As part of informality’s ongoing commitment of providing insights into the art world, we have decided to catch up with some other art world friends to produce a weekly feature to see what they’re up to and how they have adapted into a COVID practice.
Where are you isolating?
At home in Potts Point (an inner-city area of Sydney blessedly surrounded by parks and the harbour) with plant-filled patio,s surrounded by art, piles of books, and loads of Facetime/Zoom/Whatsapp with friends and family. I’ve actually been in self-isolation for more than three weeks. My eldest daughter is a nurse in one of our leading teaching hospitals…
What were you enjoying pre-COVID and how have you adapted this into your new routine?
Thankfully I have a strong inner life that’s keeping me occupied all my life!
We thrive on positivity and, we’re interested to know what positive impact you see stemming from this for the future of the arts?
It’s hard to be very positive at the moment, knowing that so many will lose their jobs and the visual and performing arts will take a huge hit. This will shake things up for a long time. But, good and sound practice will bubble up, and innovation will reign. Creativity will also be important in all realms of life – business, medicine etc. It’s very exciting being so involved with one of the world’s leading art & design faculties (UNSW Art & Design – I’m Chair of the faculty’s Advisory Council). 3D printing, AR, performance, Big Data visualisation, drawing etc will play a more central role going forward, especially when led by awesome professorial staff. That will be very exciting, but it will all be very different to what we’ve been used to. Maybe the art ‘market’ got a bit out of hand and will settle back down to a more sustainable level? Good artists will also help to lead in climate change awareness action – something that can’t be sidelined given what a massive global threat climate change is and will continue to be. Having grown up in Latin America, I really respect Pachamama (Mother Earth) – this pandemic seems to be all about our putting too much pressure on her…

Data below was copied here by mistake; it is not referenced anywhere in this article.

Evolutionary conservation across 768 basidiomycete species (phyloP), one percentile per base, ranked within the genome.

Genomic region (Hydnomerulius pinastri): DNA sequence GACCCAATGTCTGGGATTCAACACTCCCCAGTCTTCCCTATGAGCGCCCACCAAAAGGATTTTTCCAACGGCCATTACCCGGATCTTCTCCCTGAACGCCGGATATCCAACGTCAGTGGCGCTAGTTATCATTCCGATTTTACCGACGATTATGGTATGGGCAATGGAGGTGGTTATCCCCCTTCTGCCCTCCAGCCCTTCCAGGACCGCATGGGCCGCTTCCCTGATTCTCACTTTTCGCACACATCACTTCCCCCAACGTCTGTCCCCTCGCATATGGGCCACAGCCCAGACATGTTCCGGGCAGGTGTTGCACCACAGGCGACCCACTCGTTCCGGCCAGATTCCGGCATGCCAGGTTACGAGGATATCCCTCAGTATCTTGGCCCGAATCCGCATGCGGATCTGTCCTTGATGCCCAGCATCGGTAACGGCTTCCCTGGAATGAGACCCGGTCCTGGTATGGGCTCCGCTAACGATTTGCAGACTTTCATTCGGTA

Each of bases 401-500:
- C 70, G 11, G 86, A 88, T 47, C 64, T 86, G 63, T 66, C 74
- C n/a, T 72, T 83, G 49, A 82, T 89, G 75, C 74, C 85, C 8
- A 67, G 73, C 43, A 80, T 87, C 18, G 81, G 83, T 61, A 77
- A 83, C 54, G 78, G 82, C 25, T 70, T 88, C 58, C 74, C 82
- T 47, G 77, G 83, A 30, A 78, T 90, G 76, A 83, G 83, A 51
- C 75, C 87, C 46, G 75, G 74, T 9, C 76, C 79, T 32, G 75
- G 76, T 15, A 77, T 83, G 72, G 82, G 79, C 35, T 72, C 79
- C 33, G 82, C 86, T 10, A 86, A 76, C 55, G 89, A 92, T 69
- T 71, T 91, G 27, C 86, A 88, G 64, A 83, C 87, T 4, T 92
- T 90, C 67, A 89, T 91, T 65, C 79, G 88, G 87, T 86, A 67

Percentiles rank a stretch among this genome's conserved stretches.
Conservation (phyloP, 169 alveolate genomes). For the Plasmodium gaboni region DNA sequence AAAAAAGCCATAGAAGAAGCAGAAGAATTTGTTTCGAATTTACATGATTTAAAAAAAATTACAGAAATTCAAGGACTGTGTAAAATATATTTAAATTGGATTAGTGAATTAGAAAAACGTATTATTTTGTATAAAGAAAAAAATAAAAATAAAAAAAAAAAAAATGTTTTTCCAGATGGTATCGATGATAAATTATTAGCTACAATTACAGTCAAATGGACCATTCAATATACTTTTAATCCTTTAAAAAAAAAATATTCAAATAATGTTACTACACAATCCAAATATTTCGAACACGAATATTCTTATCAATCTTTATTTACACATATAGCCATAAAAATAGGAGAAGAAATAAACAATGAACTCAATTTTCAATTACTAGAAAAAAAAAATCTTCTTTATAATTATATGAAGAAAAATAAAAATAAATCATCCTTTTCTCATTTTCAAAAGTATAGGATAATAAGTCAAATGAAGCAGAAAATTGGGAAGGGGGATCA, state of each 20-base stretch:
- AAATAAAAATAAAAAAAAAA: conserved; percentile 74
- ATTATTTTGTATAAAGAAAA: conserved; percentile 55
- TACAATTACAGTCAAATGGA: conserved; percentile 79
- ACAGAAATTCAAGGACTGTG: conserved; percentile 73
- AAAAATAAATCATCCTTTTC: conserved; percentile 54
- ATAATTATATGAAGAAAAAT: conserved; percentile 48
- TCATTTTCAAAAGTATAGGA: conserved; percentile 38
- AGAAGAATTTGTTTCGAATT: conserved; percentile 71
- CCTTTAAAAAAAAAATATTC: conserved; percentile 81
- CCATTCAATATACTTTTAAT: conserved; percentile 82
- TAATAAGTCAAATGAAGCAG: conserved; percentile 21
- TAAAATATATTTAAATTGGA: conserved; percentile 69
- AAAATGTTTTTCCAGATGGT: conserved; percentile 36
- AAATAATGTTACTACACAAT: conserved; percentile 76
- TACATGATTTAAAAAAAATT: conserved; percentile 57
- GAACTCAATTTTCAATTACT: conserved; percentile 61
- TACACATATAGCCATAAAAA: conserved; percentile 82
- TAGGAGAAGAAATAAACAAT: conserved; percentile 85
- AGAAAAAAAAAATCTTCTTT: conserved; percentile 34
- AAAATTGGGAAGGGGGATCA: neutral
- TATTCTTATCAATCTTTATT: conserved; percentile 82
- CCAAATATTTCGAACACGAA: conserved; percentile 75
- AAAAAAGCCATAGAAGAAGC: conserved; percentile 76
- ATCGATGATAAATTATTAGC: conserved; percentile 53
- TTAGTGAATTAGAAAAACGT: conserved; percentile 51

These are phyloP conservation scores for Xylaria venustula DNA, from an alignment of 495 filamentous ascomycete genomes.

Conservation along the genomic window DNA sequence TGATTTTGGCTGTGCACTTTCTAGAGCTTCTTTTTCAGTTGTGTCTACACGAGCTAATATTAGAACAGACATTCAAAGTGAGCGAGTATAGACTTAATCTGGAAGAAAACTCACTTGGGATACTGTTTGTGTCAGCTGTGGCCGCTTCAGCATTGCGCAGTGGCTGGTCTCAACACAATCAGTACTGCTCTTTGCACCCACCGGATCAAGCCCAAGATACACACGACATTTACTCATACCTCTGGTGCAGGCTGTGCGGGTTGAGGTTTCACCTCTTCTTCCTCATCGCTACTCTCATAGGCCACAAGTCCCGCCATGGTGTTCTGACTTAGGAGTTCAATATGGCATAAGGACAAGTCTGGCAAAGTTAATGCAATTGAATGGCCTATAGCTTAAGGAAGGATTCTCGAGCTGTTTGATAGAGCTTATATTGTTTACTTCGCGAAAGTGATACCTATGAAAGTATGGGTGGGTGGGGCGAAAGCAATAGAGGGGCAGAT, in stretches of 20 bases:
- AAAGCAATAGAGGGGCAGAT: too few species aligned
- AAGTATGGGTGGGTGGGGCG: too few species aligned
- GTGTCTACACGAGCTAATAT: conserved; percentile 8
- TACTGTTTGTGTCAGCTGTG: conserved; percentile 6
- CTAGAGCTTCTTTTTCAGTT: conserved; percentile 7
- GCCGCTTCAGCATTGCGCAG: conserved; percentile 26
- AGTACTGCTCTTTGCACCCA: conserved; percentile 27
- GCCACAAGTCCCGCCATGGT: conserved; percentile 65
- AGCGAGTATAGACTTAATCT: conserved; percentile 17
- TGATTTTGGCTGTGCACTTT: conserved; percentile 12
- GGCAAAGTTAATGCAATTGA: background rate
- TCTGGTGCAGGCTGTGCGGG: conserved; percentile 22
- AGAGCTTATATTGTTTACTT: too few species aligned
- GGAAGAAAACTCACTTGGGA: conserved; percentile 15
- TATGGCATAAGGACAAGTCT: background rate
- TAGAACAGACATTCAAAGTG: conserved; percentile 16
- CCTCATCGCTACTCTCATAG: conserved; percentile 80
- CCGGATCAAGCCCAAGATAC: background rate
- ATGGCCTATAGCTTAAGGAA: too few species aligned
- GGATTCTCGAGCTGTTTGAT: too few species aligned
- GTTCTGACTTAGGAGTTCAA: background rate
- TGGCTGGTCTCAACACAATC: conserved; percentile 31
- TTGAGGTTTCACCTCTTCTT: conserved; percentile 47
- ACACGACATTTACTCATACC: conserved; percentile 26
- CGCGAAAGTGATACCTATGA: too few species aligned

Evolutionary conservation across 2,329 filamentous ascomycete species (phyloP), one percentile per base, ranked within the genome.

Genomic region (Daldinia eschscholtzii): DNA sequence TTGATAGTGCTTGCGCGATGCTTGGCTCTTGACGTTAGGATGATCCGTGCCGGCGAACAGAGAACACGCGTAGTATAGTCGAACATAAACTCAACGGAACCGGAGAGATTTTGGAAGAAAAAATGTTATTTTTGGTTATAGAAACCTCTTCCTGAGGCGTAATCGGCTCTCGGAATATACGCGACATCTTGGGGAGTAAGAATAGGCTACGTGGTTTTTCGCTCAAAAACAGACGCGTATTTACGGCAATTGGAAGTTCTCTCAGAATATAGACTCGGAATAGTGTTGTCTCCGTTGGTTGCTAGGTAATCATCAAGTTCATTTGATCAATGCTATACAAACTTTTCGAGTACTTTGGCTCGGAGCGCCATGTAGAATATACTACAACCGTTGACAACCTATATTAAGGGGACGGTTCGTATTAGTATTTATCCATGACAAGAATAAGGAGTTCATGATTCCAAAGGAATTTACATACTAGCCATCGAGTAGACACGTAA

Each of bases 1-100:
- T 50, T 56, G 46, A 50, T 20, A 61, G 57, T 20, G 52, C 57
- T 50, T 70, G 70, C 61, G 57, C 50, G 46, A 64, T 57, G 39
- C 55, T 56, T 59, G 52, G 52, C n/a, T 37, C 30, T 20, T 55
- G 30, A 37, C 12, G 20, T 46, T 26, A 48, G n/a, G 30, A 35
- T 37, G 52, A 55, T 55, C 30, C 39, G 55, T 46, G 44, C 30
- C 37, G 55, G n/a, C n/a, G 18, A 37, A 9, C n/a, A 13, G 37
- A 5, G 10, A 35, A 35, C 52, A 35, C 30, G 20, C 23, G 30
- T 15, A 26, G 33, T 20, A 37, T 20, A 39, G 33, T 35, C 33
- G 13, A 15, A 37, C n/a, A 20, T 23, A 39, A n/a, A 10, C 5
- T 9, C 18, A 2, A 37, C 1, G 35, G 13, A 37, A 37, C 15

What’s the latest artist, museum, or gallery that has inspired you?
Ouf. Where to start? The Art Gallery of South Australia has a yearly exhibition in January Tarnanthi that focuses on gobsmackingly beautiful Australian Indigenous art as part of contemporary practice…the Bienal de Cuenca is like no other biennial event, housed in buildings hundreds of years old in one of the world’s most beautiful cities, Cuenca, Ecuador; this year’s Sydney Biennale is ground-breaking, focusing on the edges of Indigenous practices, queer theories etc with artist-led performance and public programs at its heart – it closed to the public within a week of the opening but can be viewed online. I was so excited to be celebrating my upcoming 60th in May with friends in Torino, with the Castello di Rivoli putting on very special things for us as none of us had yet been to that exemplary museum – poor, poor Italy…
Planned books / current books your reading?
Just finished Sand Talk by Tyson Yunkaporta and The Yield by Tara June Winch. About to finish Night Boat to Tangier by Kevin Barry, then get into Girl, Woman, Other by Bernadine Evaristo. I won’t mention the books I started and just couldn’t bother finishing…
What channels do you turn to for research and inspiration?
TED, heaps of excellent podcasts: The New Yorker Radio Hour, The Happiness Lab, Malcolm Gladwell, Rear Vision (ABC Radio), Here’s the Thing, Desert Island Discs…and Friends on TV for light relief! Watched the movie The Big Short yesterday…gulp…
Top podcast recommendation?
Don’t we love good podcasts?! Pre-empted this question above…
How are you staying informed about what artists are doing?
Through good quality and well-written visual arts news feeds – Including Art News, The Art Newspaper, The New York Times, Hypoallergenic, Instagram…friends and colleagues… We’re stuffed if the internet goes down!
How do you think artists will react to our current circumstances?
Oh, that’s too difficult to answer – everyone reacts so differently and uniquely. The present situation, and the economic knock-on effects that will follow, will be devastating and rock all that’s been familiar in the art world and indeed globally socio-economically as well. I don’t think anyone can correctly predict at this stage. All I know is that dedicated artists haven’t stopped thinking and creating. Though the economic divide will be devastating. We have to be nimble.
What excites you about the changes which we are already seeing to museums, galleries and other art-related institutions?
The embracing of innovation and ‘thinking outside the box ‘– evidenced by terrific on-line exhibitions and opening up to a different way of doing things going forward. ‘Nimble’ is the word I’m using, a descriptor a good artist friend used a few weeks ago to describe how we must adapt…
And I have to add that COVID-19 being a first-world problem is what I think has rocked the boat so fundamentally. The third world has been dealing with such pandemics for ages. Nature’s force is now hitting us and we MUST stop the frantic ways we used to live.
About Natalia Bradshaw
Natalia is renowned as one of Australia’s most senior and respected art consultants and advocates.
Natalia’s not-for-profit roles include Chair of the Advisory Council for UNSW’s Faculty of Art & Design and Trustee of the Australian Museum Foundation. Past Chair and Director of the Australian Art Events Foundation (Art Month); Australia Council Peer sitting on the first six-year funding review; past Director Glenorchy Art and Sculpture Park (GASP!); past Advisory Board member of the Woollahra Small Sculpture Prize; past Member AGNSW CCB Committee. Named as one of ‘The Most Powerful People in the Australian Art World’.